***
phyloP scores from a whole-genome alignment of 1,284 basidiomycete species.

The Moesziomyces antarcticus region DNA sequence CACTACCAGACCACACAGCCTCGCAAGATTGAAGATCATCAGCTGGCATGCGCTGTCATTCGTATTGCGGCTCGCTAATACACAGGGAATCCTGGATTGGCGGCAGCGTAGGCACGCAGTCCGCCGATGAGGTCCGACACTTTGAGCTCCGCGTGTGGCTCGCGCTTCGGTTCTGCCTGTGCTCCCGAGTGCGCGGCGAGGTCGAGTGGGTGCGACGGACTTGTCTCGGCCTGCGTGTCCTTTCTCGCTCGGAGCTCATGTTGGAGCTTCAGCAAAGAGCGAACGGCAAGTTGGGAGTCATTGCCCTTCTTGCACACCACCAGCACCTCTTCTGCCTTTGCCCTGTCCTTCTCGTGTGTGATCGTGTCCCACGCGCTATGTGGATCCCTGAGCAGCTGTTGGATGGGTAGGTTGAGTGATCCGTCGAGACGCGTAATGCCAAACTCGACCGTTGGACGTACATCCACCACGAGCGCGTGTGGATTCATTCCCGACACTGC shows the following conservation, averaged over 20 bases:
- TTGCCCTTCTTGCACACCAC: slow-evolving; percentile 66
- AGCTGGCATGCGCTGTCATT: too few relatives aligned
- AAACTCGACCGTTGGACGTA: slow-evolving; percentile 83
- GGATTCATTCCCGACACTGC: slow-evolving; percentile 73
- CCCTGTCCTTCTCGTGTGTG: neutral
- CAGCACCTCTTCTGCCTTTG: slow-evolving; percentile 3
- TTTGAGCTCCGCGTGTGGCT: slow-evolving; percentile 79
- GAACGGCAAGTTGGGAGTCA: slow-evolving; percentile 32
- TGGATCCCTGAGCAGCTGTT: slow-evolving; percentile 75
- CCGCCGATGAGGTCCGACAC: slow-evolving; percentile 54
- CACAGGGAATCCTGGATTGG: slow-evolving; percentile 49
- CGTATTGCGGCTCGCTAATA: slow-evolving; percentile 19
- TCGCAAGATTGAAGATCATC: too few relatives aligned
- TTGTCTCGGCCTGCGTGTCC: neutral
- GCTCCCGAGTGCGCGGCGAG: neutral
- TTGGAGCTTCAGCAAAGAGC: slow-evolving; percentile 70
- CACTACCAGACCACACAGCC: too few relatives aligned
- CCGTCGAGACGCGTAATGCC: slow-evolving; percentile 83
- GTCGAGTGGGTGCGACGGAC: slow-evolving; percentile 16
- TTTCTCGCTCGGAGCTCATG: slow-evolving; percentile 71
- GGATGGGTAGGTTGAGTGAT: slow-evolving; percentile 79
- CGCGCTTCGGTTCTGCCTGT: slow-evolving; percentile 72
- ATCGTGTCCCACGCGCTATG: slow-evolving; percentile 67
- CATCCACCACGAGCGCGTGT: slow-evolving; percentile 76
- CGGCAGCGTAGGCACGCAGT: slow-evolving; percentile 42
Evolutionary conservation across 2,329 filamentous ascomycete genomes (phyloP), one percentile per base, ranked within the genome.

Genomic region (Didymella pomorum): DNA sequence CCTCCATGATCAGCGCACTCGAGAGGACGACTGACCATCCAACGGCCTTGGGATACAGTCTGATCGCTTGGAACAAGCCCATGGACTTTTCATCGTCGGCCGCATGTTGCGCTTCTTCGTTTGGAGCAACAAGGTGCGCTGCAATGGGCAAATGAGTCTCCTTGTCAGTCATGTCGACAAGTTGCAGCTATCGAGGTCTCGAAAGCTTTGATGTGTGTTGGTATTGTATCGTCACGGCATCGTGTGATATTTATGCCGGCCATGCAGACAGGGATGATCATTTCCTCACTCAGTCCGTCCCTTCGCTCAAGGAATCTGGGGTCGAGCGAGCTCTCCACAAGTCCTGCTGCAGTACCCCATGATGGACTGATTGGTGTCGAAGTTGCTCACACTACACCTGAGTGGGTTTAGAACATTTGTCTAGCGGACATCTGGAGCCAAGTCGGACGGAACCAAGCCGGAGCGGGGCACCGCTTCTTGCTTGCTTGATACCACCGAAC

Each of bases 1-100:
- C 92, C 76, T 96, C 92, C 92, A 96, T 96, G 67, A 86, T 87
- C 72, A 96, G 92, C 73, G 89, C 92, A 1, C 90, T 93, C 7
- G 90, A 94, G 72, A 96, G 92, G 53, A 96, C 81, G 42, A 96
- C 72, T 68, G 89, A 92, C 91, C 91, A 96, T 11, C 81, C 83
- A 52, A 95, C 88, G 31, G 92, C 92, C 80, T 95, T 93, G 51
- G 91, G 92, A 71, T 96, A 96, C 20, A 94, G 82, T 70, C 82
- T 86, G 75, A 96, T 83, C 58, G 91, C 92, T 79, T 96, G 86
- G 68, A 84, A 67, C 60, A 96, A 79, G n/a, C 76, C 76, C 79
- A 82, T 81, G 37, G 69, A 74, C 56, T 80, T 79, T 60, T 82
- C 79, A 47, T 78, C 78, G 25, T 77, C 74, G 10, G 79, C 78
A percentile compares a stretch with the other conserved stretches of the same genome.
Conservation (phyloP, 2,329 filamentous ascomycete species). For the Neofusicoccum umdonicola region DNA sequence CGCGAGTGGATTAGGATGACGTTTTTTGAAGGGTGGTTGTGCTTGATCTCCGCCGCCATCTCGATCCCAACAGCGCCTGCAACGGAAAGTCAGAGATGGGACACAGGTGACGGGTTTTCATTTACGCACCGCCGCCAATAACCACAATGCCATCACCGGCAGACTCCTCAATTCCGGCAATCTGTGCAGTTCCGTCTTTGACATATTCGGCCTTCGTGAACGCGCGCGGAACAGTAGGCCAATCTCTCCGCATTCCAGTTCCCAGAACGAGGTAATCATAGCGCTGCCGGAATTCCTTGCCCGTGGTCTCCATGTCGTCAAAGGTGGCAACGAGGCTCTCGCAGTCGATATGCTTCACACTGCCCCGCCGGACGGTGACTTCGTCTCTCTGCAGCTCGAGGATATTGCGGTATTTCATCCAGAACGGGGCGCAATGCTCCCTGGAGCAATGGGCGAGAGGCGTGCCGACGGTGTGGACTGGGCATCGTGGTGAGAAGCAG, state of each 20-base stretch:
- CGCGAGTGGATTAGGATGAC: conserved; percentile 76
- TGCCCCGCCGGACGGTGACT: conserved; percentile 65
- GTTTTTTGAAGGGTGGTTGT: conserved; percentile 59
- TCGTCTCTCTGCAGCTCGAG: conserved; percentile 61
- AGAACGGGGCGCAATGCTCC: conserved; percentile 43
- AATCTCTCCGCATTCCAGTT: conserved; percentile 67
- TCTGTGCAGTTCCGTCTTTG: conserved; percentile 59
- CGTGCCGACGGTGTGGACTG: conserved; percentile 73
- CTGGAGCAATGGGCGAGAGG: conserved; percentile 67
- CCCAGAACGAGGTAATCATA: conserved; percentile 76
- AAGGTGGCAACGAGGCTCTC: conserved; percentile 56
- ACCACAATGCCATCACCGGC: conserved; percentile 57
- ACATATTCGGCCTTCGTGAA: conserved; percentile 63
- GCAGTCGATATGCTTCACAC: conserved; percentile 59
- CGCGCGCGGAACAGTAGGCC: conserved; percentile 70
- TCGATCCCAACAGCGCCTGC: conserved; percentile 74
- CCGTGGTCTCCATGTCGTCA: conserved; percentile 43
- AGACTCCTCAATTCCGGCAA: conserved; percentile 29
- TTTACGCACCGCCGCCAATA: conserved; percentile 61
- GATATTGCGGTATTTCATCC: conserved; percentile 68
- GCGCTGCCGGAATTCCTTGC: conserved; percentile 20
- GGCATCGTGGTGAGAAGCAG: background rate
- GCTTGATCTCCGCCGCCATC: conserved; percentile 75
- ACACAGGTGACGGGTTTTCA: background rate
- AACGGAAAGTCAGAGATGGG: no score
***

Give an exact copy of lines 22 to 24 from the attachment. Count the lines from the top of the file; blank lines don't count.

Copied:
- TTTCTCGCTCGGAGCTCATG: slow-evolving; percentile 71
- GGATGGGTAGGTTGAGTGAT: slow-evolving; percentile 79
- CGCGCTTCGGTTCTGCCTGT: slow-evolving; percentile 72